Bill 75 passes

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It was history in the making: a controversial bill has been passed into law.

Bill 75, the piece of legislation imposing a contract on more than 9,000 teachers across the province, passed its third and final reading in the Nova Scotia Legislature on Tuesday. It did not go quietly: teachers and supporters protested outside Province House on Friday as well as Tuesday and the legislature’s gallery was also filled with noisy protestors.

The new contract imposes a three per cent wage increase over four years and freezes the long-service award for teachers. Anyone hired since July 2015 is no longer eligible for the award.

Premier Stephen McNeil said the vote means the government will immediately move to take action and improve classroom conditions.

“This was challenging – for government, for teachers, and for parents,” said McNeil. “The bill passed and it is time to move beyond the impasse and start working with teachers to improve classroom conditions.”

The Teachers’ Professional Agreement and Classroom Improvement Act creates the Council to Improve Classroom Conditions. This body will give teachers direct input on how $20 million is invested to improve classrooms.

“This is a historic opportunity for our province’s teachers to shape the future of our education system,” said McNeil. “The council ensures classroom teachers can communicate directly with government – they are the experts and this will ensure we hear directly from them.”

The majority of the council’s members are teachers – nine teacher representatives and four representatives appointed by the education department. McNeil said a government amendment added an an arbitrator whose decisions would be binding.

“We have more than twice as many teachers as government reps on the council and an arbitrator can ensure decisions are binding.”

The act also creates a three-person Commission on Inclusive Education. Two experts in the field of inclusive education will be appointed, one by the minister and one by the union. They will appoint an appropriately qualified expert who will guide the commission. Their job will be to engage front-line teachers, parents, and students, and review best practices across Canada.

“The government’s bill contains strict timelines and ensures real action will be taken quickly,” said McNeil.

“The decision to pass this bill and create a new contract for teachers was not a decision we made lightly – but it was necessary,” said McNeil. “We can now focus on working with teachers to strengthen our classrooms – that’s what is in the best interest of our students.”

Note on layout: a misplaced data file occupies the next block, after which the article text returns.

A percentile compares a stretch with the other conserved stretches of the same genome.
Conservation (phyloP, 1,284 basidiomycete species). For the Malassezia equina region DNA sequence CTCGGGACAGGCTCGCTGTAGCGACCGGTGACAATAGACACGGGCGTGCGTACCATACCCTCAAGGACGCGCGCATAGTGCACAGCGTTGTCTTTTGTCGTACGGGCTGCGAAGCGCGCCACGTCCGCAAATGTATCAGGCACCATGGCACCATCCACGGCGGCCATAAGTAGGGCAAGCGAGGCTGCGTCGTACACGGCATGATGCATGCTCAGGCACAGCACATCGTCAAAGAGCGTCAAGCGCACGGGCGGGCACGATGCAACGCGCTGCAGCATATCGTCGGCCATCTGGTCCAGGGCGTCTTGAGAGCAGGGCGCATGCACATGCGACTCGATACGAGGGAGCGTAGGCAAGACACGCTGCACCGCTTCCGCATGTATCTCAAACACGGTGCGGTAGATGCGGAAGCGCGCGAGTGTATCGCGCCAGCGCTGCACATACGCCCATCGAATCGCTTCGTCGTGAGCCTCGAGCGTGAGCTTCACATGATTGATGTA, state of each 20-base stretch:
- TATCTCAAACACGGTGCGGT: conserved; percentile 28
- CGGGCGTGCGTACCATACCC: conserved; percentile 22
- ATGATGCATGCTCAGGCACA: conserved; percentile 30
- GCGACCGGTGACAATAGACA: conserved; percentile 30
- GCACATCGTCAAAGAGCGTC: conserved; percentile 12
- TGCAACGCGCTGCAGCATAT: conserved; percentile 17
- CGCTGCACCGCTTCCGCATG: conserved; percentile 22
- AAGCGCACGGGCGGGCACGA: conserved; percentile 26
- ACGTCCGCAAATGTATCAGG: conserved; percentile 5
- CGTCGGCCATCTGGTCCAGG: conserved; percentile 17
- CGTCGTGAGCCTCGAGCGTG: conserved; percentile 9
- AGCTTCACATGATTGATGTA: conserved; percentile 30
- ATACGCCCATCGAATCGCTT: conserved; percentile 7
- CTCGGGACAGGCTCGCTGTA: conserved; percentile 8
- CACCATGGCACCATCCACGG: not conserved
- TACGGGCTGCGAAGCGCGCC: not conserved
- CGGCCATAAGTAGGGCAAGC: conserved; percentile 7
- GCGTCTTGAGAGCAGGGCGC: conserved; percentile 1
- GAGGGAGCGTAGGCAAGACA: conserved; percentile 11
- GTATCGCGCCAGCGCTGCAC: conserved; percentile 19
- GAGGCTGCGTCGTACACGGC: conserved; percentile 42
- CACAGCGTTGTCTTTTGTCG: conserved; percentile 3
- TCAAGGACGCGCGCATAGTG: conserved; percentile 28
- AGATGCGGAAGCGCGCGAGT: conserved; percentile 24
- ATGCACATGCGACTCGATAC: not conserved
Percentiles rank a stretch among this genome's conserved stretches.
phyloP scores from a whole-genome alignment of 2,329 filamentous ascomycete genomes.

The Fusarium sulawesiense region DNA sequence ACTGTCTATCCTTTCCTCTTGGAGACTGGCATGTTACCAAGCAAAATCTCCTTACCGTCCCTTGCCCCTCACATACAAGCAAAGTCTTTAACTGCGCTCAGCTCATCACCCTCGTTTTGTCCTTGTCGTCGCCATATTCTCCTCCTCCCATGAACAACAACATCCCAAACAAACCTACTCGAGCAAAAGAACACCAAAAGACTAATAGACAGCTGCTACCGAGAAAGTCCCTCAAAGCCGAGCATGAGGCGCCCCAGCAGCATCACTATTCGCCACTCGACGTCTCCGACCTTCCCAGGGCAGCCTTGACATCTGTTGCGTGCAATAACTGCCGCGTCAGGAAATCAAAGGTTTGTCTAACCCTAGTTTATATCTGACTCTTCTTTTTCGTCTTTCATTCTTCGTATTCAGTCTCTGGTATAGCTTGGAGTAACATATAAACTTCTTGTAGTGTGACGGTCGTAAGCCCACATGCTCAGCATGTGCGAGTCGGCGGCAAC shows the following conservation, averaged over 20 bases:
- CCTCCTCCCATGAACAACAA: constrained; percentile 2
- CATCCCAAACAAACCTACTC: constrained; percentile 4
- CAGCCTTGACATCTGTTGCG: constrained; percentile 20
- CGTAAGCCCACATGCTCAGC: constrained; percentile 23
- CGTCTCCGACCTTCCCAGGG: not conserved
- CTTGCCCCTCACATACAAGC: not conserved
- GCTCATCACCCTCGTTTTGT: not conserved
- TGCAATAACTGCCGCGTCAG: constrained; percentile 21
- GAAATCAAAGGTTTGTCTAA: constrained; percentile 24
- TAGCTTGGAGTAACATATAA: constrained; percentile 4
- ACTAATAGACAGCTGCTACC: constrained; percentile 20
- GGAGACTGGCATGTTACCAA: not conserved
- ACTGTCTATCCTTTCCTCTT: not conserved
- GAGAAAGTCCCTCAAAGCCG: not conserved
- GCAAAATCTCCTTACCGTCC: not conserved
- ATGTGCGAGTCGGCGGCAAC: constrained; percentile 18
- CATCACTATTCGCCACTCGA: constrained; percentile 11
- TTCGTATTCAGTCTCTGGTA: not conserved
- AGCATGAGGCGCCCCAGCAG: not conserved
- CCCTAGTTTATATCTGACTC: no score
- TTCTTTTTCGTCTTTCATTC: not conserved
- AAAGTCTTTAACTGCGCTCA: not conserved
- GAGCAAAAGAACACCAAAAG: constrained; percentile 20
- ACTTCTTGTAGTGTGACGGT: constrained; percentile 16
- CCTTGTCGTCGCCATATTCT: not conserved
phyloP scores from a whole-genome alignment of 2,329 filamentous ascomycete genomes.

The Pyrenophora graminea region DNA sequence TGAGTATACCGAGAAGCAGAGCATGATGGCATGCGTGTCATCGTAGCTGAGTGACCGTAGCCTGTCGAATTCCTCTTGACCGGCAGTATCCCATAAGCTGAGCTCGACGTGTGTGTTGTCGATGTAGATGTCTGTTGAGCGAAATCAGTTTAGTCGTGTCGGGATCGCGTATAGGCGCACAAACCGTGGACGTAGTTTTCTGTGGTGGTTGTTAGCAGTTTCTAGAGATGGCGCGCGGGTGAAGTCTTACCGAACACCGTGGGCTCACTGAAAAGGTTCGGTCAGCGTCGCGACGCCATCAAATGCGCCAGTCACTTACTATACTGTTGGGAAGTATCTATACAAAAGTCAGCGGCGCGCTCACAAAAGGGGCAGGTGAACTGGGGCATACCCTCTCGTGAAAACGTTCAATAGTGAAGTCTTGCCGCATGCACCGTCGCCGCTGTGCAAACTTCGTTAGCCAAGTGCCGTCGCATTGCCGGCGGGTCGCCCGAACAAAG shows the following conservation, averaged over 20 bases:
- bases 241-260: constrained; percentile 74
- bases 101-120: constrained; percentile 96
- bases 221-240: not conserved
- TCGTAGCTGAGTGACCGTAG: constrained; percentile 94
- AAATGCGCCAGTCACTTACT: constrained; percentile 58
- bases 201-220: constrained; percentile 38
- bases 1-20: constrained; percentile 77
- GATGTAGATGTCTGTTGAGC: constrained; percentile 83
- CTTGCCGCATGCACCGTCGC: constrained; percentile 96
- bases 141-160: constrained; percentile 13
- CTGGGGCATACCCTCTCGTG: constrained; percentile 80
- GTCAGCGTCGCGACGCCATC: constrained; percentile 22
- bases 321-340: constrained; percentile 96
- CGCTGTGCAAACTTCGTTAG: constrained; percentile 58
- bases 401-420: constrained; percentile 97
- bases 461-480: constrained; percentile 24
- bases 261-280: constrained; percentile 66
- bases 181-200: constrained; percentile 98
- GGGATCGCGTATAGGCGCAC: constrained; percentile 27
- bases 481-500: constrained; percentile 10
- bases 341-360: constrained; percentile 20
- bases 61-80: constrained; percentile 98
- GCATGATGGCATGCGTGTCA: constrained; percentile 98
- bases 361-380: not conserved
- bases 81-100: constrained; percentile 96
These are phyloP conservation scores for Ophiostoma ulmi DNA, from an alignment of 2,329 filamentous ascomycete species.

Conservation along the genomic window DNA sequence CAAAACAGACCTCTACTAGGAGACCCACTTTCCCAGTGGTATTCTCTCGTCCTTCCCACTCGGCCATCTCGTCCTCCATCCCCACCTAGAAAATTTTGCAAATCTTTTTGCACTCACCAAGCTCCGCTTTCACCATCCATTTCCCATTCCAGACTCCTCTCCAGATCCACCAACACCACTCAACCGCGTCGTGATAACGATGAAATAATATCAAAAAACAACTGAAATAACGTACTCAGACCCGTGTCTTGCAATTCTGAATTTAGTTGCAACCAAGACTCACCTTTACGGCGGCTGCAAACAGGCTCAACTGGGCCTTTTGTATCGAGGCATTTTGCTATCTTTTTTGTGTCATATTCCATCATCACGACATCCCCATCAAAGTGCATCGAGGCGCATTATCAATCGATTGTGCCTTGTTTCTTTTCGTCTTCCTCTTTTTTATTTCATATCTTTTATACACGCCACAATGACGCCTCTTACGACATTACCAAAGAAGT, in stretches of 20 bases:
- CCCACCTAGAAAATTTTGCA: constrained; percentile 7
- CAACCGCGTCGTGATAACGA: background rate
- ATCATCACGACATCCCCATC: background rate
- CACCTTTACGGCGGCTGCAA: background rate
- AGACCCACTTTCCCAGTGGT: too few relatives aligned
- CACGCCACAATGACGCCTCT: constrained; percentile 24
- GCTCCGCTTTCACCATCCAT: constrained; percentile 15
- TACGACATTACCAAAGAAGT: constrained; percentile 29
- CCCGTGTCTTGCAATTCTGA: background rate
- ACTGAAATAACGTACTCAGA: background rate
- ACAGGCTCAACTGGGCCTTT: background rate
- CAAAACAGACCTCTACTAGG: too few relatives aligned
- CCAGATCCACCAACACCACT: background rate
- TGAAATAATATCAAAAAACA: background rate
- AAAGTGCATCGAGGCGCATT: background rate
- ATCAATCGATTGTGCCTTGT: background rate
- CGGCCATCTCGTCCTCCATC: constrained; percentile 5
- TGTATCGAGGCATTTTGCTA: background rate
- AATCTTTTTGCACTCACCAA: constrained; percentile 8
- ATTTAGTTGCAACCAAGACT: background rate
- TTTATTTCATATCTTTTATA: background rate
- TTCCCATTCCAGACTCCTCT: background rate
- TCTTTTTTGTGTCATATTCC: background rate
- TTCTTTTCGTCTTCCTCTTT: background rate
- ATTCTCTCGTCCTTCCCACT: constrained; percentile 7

The teachers’ walkout on Friday has enable government to put an additional $3.4 million into Student Support Grants.

Student Support Grants were created in 2013 to allow school communities to tailor their services and programming to improve student success and create special student experiences. They also address fundraising pressures on families, parents and school communities.

To ensure Nova Scotia students benefit directly, any portion of the $3.4 million that is not spent in the 2016-17 school year will be carried over, in addition to the allotment for the 2017-18 school year.

The grant funds are used for initiatives a school would normally fundraise for, such as class trips, band, student competitions, uniforms for school sports teams or travel costs related to tournaments.

NSTU President Liette Doucet said the passage of Bill 75 marks a dark day for Nova Scotia’s education system.

“This legislation does nothing to improve classroom conditions, it does nothing to provide immediate supports for teachers and students, all it does is take away the right to a fair collective bargaining process for teachers,” said Doucet.

She said the McNeil government has betrayed the trust of teachers over and over again.

“This government’s main focus has been trying to diminish the hard work that teachers do every day. This government is not willing listen, it only wants to dictate, and as a result teachers have no trust in Stephen McNeil. I don’t think there is any way this government can repair the damage it has done with this legislation.”

Nevertheless she said NSTU members will remain focused on better education.

“There is no amount of legislation that can break the resolve of teachers. They are going to keep telling their stories and pushing for better classroom conditions until a government is willing to make needed reforms to improve the learning environment for students.”

Signs like these ones in Stellarton did little to halt the passage of Bill 75. Despite protests otherwise, the McNeil government passed the law on Tuesday. The vote followed party lines, with all Liberal MLAs voting in favour and all opposition MLAs voting against. (Jardine photo)




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